Georgetown University received a subpoena on August 1 from the New York Attorney General as part of an investigation into the relationship between university athletic departments and student loan lenders.
Forty colleges and universities, almost all with Division I athletic programs, were served subpoenas regarding their relationships with University Financial Services, a company that provides many students with college loans. Attorney General Andrew Cuomo’s office determined that the lender paid $75 to Dowling College in N.Y. for every loan application sent to them by the school’s athletic department, provoking a wider investigation.
Many of the schools who received subpoenas had links on official websites directing students to UFS’s website, often placed next to school colors, mascots and symbols. Such co-branding practices were widespread at Dowling College, and may suggest similar financial agreements at other colleges and universities.
“Students trust their University’s athletic departments because so much of campus life at Division I schools centers around supporting the home team,” Attorney General Andrew Cuomo said in a statement. “To betray this trust by promoting loans in exchange for money is a serious issue, especially when Division I schools already generate tremendous revenue from their student athletes.”
Georgetown spokesperson Julie Green Bataille confirmed that the university received a subpoena and will comply with the document request but would not otherwise comment.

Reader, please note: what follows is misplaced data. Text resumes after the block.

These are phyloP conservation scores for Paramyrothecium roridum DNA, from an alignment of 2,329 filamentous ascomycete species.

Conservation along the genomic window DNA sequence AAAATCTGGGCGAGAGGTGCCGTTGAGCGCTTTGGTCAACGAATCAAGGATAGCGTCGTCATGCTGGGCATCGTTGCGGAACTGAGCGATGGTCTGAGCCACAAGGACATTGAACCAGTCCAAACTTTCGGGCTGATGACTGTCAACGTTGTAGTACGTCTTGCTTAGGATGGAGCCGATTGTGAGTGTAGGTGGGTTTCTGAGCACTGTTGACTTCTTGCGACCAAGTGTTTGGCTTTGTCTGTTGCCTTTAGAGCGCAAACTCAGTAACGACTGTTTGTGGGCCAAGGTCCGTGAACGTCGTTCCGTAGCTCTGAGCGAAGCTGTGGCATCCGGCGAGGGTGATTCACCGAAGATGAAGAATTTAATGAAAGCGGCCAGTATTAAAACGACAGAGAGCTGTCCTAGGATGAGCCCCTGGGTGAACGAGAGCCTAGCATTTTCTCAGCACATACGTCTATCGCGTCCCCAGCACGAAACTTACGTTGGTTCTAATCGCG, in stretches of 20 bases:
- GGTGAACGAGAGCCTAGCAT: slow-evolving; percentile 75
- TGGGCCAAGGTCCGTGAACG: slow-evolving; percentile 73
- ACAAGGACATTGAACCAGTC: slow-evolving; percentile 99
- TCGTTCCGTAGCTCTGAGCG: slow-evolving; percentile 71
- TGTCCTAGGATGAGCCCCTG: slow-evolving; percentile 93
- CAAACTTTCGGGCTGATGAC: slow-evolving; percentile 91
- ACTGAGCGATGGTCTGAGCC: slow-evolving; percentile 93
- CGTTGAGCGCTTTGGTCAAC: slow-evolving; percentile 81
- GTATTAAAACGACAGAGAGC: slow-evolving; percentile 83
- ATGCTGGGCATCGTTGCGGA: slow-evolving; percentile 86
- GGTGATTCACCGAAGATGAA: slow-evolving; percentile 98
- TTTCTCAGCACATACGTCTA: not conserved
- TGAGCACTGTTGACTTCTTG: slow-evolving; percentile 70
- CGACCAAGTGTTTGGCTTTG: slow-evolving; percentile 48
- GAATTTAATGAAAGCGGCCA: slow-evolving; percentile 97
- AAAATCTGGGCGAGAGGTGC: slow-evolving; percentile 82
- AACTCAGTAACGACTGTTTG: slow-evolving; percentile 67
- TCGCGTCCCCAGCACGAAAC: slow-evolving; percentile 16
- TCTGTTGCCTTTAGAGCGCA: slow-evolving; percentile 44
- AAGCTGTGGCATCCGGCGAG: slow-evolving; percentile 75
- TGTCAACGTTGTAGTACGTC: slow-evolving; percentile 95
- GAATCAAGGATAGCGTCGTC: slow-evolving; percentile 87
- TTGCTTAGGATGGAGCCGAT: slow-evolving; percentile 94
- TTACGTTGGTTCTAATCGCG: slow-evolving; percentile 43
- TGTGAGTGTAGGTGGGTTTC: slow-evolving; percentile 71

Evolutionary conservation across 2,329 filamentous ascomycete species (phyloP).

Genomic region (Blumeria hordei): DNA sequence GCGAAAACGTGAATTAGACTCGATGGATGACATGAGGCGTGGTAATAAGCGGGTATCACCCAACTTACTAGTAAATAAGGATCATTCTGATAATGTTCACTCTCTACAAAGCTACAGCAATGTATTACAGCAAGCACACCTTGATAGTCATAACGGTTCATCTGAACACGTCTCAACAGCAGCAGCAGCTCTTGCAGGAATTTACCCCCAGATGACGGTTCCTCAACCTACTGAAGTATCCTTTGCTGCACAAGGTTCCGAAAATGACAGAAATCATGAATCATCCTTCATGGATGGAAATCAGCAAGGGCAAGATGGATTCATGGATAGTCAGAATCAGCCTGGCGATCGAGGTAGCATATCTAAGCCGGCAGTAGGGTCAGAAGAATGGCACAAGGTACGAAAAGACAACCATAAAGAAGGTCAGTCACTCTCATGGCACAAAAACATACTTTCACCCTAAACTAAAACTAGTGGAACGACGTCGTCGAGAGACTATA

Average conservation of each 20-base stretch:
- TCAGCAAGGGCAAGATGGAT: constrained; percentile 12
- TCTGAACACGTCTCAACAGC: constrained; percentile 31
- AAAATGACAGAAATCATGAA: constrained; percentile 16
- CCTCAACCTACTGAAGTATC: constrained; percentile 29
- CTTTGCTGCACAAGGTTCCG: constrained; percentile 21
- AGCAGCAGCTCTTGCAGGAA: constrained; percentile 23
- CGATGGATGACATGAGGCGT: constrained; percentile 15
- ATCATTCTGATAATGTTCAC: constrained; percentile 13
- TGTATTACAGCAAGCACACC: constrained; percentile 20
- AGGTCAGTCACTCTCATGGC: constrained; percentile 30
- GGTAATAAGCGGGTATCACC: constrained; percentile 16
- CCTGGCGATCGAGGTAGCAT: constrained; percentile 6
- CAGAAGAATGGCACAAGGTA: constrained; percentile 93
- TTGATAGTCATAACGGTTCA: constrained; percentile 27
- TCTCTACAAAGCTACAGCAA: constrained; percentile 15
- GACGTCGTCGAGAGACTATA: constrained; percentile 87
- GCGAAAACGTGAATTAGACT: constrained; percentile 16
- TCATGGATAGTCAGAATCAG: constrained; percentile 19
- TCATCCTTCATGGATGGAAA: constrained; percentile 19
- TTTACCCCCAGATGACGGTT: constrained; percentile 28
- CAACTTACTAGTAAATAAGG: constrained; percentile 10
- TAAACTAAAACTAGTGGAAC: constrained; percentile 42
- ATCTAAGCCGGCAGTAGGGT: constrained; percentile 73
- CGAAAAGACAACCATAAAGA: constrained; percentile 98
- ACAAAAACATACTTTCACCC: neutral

Although experts in higher education policy and the financial aid profession have been aware of such conflicts of interest for some time, the scandal made headlines this spring after financial aid officers in high-profile schools such as Columbia and Johns Hopkins were revealed to have received cash payments and stock options for student loan company referrals, Michael Dannenberg, Director of Education Policy at the New America Foundation said.
“The failure of the Department of Justice to regulate and police over the last several years led state Attorneys General, most notably Cuomo, to fill enforcement,” Dannenberg said.
Cuomo’s investigation began in February and has already resulted in settlements with 26 colleges and universities, many outside the state.
Dannenberg asserts that these conflicts of interest among university officials can have a major financial impact on students.
“The average borrower takes out $20,000 in federal Stafford loans. Just one percentage point difference between lenders can equal approximately $1,000 in payments over the course of the loan,” Dannenberg said.
“Students have always assumed when they went to their financial aid offices, they were receiving the informed opinion from an unbiased source,” Danenberg said.